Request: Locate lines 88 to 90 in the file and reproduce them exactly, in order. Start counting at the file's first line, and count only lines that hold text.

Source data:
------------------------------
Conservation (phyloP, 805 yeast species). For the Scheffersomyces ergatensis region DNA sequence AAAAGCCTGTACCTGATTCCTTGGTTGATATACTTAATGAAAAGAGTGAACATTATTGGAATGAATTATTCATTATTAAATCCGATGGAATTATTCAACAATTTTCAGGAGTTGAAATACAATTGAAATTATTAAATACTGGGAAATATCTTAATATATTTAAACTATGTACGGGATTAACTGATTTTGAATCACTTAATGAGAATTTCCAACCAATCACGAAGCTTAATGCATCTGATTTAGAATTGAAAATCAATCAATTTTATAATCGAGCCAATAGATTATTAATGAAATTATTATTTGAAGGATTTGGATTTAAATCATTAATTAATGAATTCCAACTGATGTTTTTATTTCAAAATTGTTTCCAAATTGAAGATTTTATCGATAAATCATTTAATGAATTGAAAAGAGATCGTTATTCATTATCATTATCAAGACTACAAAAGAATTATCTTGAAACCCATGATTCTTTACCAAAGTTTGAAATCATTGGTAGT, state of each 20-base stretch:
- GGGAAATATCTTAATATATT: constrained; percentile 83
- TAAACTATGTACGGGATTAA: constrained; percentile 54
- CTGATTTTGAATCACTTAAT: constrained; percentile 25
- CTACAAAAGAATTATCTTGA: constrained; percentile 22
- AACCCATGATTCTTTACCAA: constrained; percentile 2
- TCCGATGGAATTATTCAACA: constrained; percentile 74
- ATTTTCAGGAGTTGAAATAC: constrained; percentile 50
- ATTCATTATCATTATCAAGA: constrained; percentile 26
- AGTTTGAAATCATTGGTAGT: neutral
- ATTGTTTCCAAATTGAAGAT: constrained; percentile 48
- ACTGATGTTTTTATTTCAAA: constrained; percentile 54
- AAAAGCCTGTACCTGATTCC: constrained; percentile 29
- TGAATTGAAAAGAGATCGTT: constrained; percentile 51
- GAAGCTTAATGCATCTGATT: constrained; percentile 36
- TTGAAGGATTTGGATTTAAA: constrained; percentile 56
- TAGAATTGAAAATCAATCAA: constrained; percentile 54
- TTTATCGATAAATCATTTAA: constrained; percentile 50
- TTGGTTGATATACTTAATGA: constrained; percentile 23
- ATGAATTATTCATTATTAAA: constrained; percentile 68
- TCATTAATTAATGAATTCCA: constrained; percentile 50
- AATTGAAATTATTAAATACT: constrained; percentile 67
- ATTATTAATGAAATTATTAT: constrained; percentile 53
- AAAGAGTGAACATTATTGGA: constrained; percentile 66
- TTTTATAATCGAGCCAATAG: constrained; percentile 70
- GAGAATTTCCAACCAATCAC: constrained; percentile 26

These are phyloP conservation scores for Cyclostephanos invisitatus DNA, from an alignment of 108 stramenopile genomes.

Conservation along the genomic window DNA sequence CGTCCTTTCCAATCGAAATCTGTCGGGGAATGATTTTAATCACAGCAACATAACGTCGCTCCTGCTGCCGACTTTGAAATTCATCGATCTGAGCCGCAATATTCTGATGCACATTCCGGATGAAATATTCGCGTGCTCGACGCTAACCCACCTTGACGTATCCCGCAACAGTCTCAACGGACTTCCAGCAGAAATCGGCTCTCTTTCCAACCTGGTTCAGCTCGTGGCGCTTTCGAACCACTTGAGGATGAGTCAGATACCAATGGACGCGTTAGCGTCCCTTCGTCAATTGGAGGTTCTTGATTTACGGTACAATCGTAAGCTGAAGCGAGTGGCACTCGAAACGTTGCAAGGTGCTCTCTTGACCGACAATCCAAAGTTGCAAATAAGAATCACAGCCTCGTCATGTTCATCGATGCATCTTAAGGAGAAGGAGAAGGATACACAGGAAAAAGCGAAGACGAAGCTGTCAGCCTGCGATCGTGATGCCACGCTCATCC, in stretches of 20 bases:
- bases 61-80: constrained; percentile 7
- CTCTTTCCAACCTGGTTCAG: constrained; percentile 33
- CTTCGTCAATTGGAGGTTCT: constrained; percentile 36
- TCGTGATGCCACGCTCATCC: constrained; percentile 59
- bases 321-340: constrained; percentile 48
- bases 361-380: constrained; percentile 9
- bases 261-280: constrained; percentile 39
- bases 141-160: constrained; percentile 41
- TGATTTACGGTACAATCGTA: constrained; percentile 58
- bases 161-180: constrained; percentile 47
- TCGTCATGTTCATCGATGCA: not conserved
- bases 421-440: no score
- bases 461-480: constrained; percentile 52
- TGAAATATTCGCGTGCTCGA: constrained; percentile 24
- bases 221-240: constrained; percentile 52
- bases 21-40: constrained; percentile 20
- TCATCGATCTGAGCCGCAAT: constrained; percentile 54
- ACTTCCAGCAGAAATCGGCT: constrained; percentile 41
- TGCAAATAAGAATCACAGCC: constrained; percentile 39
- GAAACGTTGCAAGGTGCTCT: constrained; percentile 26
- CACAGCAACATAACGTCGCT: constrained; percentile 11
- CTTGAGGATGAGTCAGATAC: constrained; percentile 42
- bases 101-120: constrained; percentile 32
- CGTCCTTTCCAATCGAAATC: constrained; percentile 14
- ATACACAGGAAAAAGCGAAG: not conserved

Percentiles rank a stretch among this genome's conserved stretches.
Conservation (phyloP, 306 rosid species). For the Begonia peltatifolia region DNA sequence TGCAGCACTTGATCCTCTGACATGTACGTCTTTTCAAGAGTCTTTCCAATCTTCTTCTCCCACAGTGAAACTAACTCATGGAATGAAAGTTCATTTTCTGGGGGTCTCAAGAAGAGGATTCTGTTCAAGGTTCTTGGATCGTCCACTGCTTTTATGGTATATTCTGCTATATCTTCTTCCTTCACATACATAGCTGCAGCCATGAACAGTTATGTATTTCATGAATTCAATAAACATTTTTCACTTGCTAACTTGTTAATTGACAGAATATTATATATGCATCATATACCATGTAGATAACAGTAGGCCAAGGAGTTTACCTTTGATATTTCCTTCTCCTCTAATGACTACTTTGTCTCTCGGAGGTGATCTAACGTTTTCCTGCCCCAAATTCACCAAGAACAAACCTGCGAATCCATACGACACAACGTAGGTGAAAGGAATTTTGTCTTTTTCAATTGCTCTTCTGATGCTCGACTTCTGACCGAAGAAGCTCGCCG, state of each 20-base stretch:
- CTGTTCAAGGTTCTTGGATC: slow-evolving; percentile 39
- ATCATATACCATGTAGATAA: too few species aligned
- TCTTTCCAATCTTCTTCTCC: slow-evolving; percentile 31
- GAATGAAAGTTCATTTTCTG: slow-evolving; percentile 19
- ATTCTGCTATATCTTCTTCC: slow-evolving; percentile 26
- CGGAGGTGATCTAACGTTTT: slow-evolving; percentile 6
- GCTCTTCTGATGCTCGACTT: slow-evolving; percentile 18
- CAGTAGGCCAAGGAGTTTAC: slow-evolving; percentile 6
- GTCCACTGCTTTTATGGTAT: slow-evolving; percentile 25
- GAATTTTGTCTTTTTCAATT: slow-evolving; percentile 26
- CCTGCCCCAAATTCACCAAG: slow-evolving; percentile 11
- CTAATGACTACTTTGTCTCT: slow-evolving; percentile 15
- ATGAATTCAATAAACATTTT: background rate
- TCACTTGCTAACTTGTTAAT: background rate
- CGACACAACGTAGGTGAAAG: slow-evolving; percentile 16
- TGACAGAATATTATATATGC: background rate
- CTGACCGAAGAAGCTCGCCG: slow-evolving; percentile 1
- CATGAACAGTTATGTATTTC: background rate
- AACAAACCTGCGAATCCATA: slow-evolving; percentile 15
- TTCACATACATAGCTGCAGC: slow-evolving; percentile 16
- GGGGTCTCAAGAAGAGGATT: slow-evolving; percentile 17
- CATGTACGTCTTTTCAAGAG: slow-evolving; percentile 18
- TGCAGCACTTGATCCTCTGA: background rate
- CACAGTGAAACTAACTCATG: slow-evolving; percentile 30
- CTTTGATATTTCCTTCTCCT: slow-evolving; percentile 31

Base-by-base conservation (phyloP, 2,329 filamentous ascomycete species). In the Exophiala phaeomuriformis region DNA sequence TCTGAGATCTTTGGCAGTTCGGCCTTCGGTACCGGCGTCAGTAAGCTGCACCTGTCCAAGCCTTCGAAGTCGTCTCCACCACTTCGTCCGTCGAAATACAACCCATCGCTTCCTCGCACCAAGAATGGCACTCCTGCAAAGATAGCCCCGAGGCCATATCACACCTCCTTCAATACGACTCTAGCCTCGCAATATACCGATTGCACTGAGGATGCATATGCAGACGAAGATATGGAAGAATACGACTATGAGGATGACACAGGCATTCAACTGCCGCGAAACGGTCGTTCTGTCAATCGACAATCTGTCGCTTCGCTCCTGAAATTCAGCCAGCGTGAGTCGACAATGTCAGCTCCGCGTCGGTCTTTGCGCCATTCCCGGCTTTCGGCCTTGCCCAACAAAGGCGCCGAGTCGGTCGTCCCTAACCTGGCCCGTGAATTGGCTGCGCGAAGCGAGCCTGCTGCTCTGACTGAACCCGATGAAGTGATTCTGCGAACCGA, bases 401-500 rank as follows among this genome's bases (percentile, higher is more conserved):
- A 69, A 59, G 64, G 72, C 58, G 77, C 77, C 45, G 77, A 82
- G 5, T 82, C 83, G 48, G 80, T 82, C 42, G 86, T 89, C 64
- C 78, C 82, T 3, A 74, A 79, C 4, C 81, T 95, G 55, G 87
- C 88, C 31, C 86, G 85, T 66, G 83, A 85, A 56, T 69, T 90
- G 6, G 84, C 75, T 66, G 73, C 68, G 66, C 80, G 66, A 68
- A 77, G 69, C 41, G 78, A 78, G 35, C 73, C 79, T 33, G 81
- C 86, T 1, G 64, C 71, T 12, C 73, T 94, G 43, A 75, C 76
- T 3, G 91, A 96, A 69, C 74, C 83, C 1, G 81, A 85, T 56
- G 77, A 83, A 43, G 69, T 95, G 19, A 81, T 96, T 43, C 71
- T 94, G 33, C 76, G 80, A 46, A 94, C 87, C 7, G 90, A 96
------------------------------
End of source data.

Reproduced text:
- C 86, T 1, G 64, C 71, T 12, C 73, T 94, G 43, A 75, C 76
- T 3, G 91, A 96, A 69, C 74, C 83, C 1, G 81, A 85, T 56
- G 77, A 83, A 43, G 69, T 95, G 19, A 81, T 96, T 43, C 71